Vacancy. Exservice personnel required to conduct covert operations for secret organisation within Australia. Must be available for duty on Anzac Day, Vietnam Veterans Day and Remembrance Day. Must have own digital camera. Ring Curt.

“Hey that looks pretty good Curt, did we get any takers?”

“Yeah mate, we are interviewing tomorrow, you wanna come along?”

The next day at the ANZMI interviews somewhere in Melbourne…..

Inside a dimly lit van, Curt and Ted are seated behind a table. In front of them is a man in his late 50s. He is blind folded. Curt leads the discussion.

“Name?”

“Spike.”

"Are you an exserviceman?”

“Yes.”

“Were you a Nasho, a Reservist, or a real soldier?”

“I was in the senior service most of my working life.”

“Gee, senior service eh? Were you a spy or something?” asks Ted.

“Navy,” came a sharp response from Spike.

A Navy bloke, gee the grand old poo-bah will like that, thought Ted.

“Are you a biker, Spike?”

“Bikers are morons. What’s this all about anyway? Who are you guys and where are you from?”

“We can’t tell you.”

“Tell me, it’s Amway isn’t it?” asked Spike.

Silence.

“I’ve had enough of this bullshit. Untie my hands and take off this bloody blindfold!”

“I’m afraid we can’t do that, Spike.”

“Why not you $#&@*%$ imbeciles,” said Spike struggling to break free.

Just then Spike’s phone rang.

Ted answered it.

“Hello”

“Hey Spike, it’s Cav here… how are they hangin’ mate?”

Ted dropped the phone. A look of horror came over his face. He turned to Curt and said, “It’s Cav!”

“Cav?” exclaimed Curt. He was shaking so much his sunglasses fell from the top of his head and crashed to the floor.

“You blokes are in big trouble, Cav will get you now” yelled Spike.

Suddenly both Curt and Ted jump to their feet and run out the door screaming, waving their arms in the air and shouting: “Run away! Run away!”

Spike frees himself and picks up the ‘phone.

“You still there, Cav?”

“Yeah mate, what was all that noise?”

“I dunno mate, I think it was some of those idiots from that vigilante group in Brisbane. What did you say to them?”

“I just said hello.”

“Well that was enough to scare the livin’ daylights out of them Cav. You certainly do have a way with words. Hey I’ve got it – this is a video phone Cav, they must have seen how good lookin’ you really are and they bolted!”
ANZMI are a bunch of wankers.


Sorry, I must apologise to the uninitiated, but that sentence is to get the attention of ANZMI who visit my blog from time to time.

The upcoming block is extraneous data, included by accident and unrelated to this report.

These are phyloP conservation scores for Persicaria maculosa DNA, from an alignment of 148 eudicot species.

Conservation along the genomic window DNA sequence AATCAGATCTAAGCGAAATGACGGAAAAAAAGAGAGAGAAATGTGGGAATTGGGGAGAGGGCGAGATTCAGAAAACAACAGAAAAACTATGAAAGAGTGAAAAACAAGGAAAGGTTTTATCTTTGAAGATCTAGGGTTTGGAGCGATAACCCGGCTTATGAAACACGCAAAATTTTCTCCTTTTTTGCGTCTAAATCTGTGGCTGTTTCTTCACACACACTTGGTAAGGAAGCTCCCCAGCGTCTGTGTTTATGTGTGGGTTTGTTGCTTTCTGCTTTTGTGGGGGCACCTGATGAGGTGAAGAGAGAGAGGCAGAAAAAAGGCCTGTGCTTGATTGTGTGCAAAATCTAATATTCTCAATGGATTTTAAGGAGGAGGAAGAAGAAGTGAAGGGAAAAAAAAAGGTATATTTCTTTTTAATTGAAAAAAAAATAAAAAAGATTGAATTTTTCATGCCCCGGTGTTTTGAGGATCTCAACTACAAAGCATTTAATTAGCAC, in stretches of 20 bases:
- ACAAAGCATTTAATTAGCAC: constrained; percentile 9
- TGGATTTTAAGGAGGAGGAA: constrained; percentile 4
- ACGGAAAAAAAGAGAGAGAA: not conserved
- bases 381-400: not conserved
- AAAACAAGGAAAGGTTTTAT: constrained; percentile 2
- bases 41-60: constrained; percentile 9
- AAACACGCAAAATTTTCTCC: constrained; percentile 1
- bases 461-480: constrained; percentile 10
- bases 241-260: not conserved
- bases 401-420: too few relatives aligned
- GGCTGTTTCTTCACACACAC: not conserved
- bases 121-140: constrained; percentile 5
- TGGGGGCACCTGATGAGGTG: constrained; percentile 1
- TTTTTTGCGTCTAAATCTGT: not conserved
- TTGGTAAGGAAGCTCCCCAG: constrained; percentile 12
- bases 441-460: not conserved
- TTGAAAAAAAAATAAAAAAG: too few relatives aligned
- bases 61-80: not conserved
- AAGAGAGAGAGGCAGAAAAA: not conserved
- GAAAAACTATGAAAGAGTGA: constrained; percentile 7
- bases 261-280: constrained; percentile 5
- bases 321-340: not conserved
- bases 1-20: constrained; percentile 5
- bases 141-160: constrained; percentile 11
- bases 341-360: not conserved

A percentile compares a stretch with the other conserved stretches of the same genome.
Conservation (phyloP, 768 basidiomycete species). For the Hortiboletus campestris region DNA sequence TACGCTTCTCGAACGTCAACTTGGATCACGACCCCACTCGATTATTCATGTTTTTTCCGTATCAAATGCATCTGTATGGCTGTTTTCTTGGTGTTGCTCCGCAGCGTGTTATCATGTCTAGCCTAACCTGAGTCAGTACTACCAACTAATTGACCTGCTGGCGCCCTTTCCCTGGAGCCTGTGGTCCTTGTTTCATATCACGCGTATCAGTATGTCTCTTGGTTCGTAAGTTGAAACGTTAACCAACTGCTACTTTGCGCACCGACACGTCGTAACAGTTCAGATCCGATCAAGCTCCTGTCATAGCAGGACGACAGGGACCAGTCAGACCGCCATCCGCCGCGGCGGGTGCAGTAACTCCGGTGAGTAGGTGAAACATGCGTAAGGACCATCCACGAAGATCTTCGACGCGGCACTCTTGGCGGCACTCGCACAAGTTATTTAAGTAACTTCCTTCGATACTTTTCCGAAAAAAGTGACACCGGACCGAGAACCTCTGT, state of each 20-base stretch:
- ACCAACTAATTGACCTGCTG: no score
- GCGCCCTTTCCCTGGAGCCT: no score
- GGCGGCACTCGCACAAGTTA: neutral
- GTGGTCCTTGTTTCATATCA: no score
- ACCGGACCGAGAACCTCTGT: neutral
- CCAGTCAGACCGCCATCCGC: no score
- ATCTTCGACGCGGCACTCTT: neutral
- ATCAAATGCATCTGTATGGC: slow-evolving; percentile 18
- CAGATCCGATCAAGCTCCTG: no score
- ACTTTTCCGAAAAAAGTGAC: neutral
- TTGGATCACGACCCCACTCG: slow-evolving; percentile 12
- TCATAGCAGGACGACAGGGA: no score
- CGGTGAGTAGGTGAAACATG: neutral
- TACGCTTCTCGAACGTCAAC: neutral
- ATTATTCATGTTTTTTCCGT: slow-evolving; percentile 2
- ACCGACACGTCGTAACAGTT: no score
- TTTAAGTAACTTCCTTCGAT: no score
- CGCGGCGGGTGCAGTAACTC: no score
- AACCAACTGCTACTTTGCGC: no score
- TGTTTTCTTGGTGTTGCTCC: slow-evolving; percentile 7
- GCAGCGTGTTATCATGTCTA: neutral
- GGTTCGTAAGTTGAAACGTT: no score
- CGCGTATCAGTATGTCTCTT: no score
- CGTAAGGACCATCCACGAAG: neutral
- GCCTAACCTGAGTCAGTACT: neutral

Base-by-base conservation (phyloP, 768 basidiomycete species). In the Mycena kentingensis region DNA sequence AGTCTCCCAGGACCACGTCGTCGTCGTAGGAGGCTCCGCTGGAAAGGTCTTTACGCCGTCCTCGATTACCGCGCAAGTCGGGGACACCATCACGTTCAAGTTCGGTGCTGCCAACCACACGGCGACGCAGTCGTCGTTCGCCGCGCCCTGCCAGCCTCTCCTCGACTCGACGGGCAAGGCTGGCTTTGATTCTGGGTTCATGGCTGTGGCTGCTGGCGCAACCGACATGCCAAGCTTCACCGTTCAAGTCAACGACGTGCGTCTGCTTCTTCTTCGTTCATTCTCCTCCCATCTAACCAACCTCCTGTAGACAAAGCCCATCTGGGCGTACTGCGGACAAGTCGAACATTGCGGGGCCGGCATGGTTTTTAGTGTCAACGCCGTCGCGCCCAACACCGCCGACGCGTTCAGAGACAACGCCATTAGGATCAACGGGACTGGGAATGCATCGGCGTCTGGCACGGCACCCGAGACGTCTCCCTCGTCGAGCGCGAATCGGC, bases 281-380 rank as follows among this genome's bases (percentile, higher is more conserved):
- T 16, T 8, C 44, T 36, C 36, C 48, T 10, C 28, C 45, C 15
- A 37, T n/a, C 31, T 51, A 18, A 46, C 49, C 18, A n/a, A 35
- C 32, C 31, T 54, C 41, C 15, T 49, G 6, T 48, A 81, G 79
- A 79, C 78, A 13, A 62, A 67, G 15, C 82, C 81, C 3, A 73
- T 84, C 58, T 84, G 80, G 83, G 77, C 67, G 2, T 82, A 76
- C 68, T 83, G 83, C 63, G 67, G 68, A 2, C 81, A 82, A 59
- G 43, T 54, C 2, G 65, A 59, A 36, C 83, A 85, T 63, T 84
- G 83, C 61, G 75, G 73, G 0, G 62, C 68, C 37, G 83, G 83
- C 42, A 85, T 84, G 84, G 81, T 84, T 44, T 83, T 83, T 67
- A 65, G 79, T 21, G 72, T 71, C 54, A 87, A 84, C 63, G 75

Today I don’t want to actually talk about wankers, although some say I are one.


No, today I want to talk about people who think they are better than everyone else. You know the type, they say things that others should do, but fail to do it themselves.


Have a look at this page on ANZMI’s website: http://www.anzmi.net/pressrelease/pressrelease.html

Scroll down to the bottom……


There are pictures of a couple of my mates. ANZMI have branded them fools and wannabes because they wear commemorative medals on their ribbon bar. Well, I guess ANZMI are entitled to their opinion, but boys, isn’t putting pictures of my mates on the internet and calling them fools a little extreme? After all, they have not broken any laws. Oh, I nearly forgot, they broke your rules.


But I digress.


Check out this statement:
“Cav consider yourself privileged that we have answered you via this page. Normally we allow people who complain when they are wrong to self destruct within the veteran email areas available on the net. Feel fortunate that we have offered you the advice above. Heed it and tell your mates what to do and when we confirm they have done it they will be removed, but watched to ensure they dont rack them back on their left breast in the future. We are, as you have confirmed before, everywhere and we will see your comments on the net.”

So, they say that I’m one of the “people who complain when they are wrong??”


Surely they must be joking. Maybe they meant “complain when they are WRONGED.” Now that makes sense. But they didn’t say that.


OK, I did what they asked, I sent a picture of one of my mates who no longer wears a Nasho commemorative medal on his rack. The picture was taken and sent to them in August 2007.